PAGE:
Page 211

marginalia

memoriam

p. 16 p. 22

death. but we agreed that history and fact should be our sterling coins and measure, and that we should not interpret a word in the sense of later commentators, but get its unadulterated meaning, as it was in the mind of the oldest Theras and the near followers of Gotama himself: See Ariya. [We shall have a great many critics, and they will all be only too ready and glad to find fault—and they will find slips and unsolved problems—yet you and I know better, and we can feel satisfied, for we really solved a great many cruxes.]65: The reason for many mistakes is simply failure to read the context of the word. This is inexcusable carelessness. A††hamaka [Hence the eighth is he who stands on the lowest step of the Path and is called a sotåpanna]: NO. He is sotåpattiphalasacchikiriyåya pa†ipanno. Atta (1) [The Arahant … keeps an open mind on all speculative theories.]: He does nothing of the sort. The di††hi­ sampanna (sotåpanna) sees them as based on avijjå and has no more to do with them; for the arahat, who has no avijjå, they do not even present themselves. It is possible (etymologically, that is to say) that this derivation of atta/ niratta is justified, that the meaning is ‘assumed/rejected’ and not ‘self/denial of self’; nevertheless this article is unobtrusively misleading. For the ‘speculative theories’ in question are precisely the existence or non-existence of self (or the soul—see NoD, Preface (b), attå & cetanå), atthi attå ti or natthi attå ti (S. iv,400). Assumption of (the existence of) self is then attaµ (Sn. 787) whether it means ‘assumed’ or ‘self’, and likewise rejection of (the existence of of) self is nirattaµ, whether it means ‘rejected’ or ‘denial of self’. (And consequently—etymology apart—atta means both ‘assumed’ and ‘self’ and niratta means both ‘rejected’ and ‘denial of self’.) It is not possible to ‘keep an open mind’ on the existence or not of self (since the question of ‘who is it that keeps an open mind?’ incessantly undermines the stability of the neutral position), but it is possible to vacillate between the two extremes (in church on Sundays atthi attå ti; in laboratory on weekdays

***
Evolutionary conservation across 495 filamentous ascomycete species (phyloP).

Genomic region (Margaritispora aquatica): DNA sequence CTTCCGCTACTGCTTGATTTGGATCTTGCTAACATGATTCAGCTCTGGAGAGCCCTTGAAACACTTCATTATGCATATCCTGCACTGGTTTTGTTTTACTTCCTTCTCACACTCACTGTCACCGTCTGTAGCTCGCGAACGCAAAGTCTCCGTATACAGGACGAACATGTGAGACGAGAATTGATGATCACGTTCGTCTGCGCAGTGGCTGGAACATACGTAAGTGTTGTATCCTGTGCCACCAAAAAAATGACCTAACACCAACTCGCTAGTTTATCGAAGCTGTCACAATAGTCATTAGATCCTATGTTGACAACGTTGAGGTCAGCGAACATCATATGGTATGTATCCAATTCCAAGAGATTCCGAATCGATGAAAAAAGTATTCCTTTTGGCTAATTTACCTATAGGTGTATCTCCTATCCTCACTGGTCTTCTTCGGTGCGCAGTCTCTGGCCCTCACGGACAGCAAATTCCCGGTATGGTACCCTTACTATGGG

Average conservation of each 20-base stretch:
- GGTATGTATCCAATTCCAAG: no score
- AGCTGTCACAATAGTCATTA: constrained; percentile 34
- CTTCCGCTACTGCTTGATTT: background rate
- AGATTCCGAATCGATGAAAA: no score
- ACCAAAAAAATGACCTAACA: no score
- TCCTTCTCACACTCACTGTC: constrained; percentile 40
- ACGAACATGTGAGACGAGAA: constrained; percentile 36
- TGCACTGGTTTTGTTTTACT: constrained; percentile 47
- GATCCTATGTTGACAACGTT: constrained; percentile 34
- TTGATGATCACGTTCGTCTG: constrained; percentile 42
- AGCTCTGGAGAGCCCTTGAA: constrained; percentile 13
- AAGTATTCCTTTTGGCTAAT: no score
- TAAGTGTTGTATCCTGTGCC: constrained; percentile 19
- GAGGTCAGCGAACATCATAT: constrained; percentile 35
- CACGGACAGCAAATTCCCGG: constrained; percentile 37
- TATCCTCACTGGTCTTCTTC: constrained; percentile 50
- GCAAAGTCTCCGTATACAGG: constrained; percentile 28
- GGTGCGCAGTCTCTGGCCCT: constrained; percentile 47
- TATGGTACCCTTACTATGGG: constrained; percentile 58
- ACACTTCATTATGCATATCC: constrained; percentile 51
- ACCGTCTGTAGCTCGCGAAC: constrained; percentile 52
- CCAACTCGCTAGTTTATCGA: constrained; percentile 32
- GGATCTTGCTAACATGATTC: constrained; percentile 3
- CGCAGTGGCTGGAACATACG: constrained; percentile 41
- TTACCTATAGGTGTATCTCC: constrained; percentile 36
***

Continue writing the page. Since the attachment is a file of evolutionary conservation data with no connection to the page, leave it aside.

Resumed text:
65.  This section has been omitted from more recent reprintings of the Dic­tionary.

529

Early Writings (Seeking the Path - Ñāṇavīra Thera)  

Part B includes two early essays (Nibbana and Anatta and Sketch for a Proof of Rebirth) as well as notes from a Commonplace Book and Margina...

Early Writings (Seeking the Path - Ñāṇavīra Thera)  

Part B includes two early essays (Nibbana and Anatta and Sketch for a Proof of Rebirth) as well as notes from a Commonplace Book and Margina...

Advertisement